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The Operational Dangers of Specialized Camouflage Patterns

I’ve been on record as opposing the adoption of specialized, area specific camouflage patterns. Basically, I’ve got two arguments against the concept. First off, is logistical. It’s extremely difficult to ensure that the right Soldier has the right pattern in the right environment. Shorten the timeline (as in contingency ops) and it’s all but impossible. And that issue leads to my second concern, operational effectiveness. Perhaps our friend Cal the Chameleon from the cartoon “Unnatural History” can best demonstrate what happens when you don’t have the right pattern for the environment you’re entering.

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22 Responses to “The Operational Dangers of Specialized Camouflage Patterns”

  1. ruan says:

    Camouflage color and patterns is not a problem if you fight in your own country…

  2. steveb says:

    I agree a good transitional pattern (like Multicam for one example) should be general issue for most conventional forces. HOWEVER, MC is not that effective in several environments. It easily stands out in moist, green temperate and tropical cropland/woodland environments and in open, light colored deserts.

    IMO, they really need to have a true desert and woodland type pattern available; maybe not at a moments notice (except for ‘tier one dudes’), but available none-the-less.

    • Raven Blackferal says:

      Hello Steveb. I’m interested how MC “easily stands out in moist, green temperate and tropical cropland/woodland environments and in open, light colored deserts”?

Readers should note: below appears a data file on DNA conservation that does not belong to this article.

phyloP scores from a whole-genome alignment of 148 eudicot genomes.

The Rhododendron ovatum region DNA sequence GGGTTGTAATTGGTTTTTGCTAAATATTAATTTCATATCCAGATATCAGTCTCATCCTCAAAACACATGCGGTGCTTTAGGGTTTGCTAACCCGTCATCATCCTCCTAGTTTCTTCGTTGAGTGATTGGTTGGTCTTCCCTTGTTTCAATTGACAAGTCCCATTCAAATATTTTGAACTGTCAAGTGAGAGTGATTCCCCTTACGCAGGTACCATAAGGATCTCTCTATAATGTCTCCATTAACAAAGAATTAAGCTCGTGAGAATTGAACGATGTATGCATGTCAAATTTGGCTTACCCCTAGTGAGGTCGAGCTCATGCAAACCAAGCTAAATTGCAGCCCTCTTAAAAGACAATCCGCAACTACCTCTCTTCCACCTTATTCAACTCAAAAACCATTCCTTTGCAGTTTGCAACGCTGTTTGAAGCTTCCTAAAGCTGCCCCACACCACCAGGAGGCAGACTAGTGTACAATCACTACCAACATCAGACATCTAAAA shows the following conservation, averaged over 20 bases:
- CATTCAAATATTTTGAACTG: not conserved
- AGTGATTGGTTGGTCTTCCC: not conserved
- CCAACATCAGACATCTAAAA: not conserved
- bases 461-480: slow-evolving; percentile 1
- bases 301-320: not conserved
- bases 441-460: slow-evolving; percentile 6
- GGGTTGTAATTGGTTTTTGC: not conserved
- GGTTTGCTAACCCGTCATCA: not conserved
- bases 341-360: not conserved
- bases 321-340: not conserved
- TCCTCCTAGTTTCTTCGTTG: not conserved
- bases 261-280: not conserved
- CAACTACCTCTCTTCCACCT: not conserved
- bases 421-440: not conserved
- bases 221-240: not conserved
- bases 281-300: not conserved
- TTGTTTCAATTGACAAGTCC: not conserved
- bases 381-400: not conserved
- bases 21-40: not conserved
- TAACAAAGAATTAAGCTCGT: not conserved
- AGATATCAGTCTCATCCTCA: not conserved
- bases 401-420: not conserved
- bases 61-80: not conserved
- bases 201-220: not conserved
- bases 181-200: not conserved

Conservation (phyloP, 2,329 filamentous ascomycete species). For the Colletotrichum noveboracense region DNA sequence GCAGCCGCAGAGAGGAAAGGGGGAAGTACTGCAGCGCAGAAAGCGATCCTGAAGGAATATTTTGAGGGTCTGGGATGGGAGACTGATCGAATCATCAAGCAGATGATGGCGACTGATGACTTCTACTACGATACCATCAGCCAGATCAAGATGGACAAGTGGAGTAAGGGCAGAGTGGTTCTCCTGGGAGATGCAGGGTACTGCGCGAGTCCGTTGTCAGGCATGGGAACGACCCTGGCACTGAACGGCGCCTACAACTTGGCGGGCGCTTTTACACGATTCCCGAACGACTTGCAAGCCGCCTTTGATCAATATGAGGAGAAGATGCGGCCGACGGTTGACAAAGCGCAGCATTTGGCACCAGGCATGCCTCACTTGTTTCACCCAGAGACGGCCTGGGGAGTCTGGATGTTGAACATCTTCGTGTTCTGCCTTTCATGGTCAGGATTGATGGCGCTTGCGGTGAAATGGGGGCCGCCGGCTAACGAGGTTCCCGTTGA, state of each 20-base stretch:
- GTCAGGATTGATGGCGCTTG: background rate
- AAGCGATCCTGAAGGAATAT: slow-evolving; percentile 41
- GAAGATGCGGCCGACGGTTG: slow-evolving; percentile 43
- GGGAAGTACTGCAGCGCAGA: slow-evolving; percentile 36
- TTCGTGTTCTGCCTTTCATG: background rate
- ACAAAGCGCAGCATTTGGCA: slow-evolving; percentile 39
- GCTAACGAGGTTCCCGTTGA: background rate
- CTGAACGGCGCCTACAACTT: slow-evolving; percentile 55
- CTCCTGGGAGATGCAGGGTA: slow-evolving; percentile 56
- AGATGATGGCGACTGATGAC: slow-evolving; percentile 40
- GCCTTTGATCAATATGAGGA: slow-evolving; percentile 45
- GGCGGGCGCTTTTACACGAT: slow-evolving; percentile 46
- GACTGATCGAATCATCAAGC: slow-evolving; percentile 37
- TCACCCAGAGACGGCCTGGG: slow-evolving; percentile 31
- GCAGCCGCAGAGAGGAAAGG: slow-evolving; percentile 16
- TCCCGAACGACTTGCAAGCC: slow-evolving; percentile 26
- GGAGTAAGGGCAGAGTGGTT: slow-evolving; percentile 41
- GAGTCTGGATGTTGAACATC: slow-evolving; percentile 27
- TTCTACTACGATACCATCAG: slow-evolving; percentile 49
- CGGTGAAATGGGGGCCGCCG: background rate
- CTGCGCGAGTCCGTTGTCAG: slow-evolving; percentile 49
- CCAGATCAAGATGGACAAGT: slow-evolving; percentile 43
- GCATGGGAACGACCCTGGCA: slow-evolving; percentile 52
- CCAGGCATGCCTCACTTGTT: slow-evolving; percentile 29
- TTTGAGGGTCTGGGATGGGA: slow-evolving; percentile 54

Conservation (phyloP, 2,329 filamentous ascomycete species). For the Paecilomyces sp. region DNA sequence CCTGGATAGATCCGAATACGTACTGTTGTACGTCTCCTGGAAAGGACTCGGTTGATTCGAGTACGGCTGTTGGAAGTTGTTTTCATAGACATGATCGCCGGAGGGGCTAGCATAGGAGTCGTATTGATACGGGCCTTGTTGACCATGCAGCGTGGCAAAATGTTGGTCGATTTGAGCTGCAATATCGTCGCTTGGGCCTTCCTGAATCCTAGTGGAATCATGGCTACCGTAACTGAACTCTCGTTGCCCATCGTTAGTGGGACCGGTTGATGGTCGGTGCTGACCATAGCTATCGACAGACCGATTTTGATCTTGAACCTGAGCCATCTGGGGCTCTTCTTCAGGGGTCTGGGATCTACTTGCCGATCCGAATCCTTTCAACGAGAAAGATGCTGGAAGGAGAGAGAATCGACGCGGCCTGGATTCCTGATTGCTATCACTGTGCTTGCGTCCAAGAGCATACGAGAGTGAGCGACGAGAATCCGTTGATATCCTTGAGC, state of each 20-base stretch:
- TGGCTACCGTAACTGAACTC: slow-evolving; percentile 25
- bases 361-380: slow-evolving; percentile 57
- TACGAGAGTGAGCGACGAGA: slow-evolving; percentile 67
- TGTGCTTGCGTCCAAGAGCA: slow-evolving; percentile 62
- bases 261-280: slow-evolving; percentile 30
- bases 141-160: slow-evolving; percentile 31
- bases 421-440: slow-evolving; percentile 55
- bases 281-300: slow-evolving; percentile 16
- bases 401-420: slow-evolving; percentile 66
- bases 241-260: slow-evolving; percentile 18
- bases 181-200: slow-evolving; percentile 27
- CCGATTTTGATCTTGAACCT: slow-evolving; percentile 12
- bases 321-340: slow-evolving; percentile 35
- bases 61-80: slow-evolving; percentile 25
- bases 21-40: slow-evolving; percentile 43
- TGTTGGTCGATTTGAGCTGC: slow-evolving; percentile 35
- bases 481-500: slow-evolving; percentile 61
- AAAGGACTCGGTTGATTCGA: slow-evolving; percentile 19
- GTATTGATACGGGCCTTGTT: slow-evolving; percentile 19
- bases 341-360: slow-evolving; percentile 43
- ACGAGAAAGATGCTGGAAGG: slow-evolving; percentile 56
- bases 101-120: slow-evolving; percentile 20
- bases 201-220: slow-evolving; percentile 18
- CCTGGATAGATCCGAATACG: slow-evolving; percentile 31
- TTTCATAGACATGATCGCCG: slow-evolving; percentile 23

For objectivity’s sake, appreciate if you could justify this with photographs.

      • SteveB says:

        There are plenty of photos on the web showcasing the environments where Multicam is weak. Don’t get me wrong, MC is light-years better than UCP, but like I said, true desert and woodland patterns are really needed for Extended ops in those areas.

  3. CAVstrong says:

    I remember that cartoon from when I was a kid.

  4. Sal says:

    Isn’t this why phase IV specified a transitional pattern though?

  5. Stefan S. says:

    Stop with the cammo articles! You writers can’t stop beating that LONG dead horse! Long before the Army decides on it’s next flop, Obama will have turned the military into blue helmet wearing girly men!

    • SSD says:

      Tinfoil is so 2012

      • orly? says:

        Tinfoil is so much in fashion nowadays, they wanted a camo pattern for it.

        Made those who wore it easier to see and get shot at.

        UCP was the closest they could get.

  6. Sgt E says:

    Sure, I agree for a initial deployment, but if you’re going to be operating in a specific environment for years (like Afghanistan) how much more expensive would it be? Now clearly I’ve moved the goal posts of my previous postings and will not claim to be in the know about this sort of thing, but I would think that it would either not be much more expensive, if at all.

    That is based on seeing the use of flight suits for massive conventional units (I think they’re expensive, that’s not being sarcastic, I don’t know their unit price), and we’ve seen the rise in what we call FROG gear (to include transitioning into making both desert and woodland in MARPAT now). I think, personally, it’d be worth the investment, but maybe I’m wrong.

  7. JRoss says: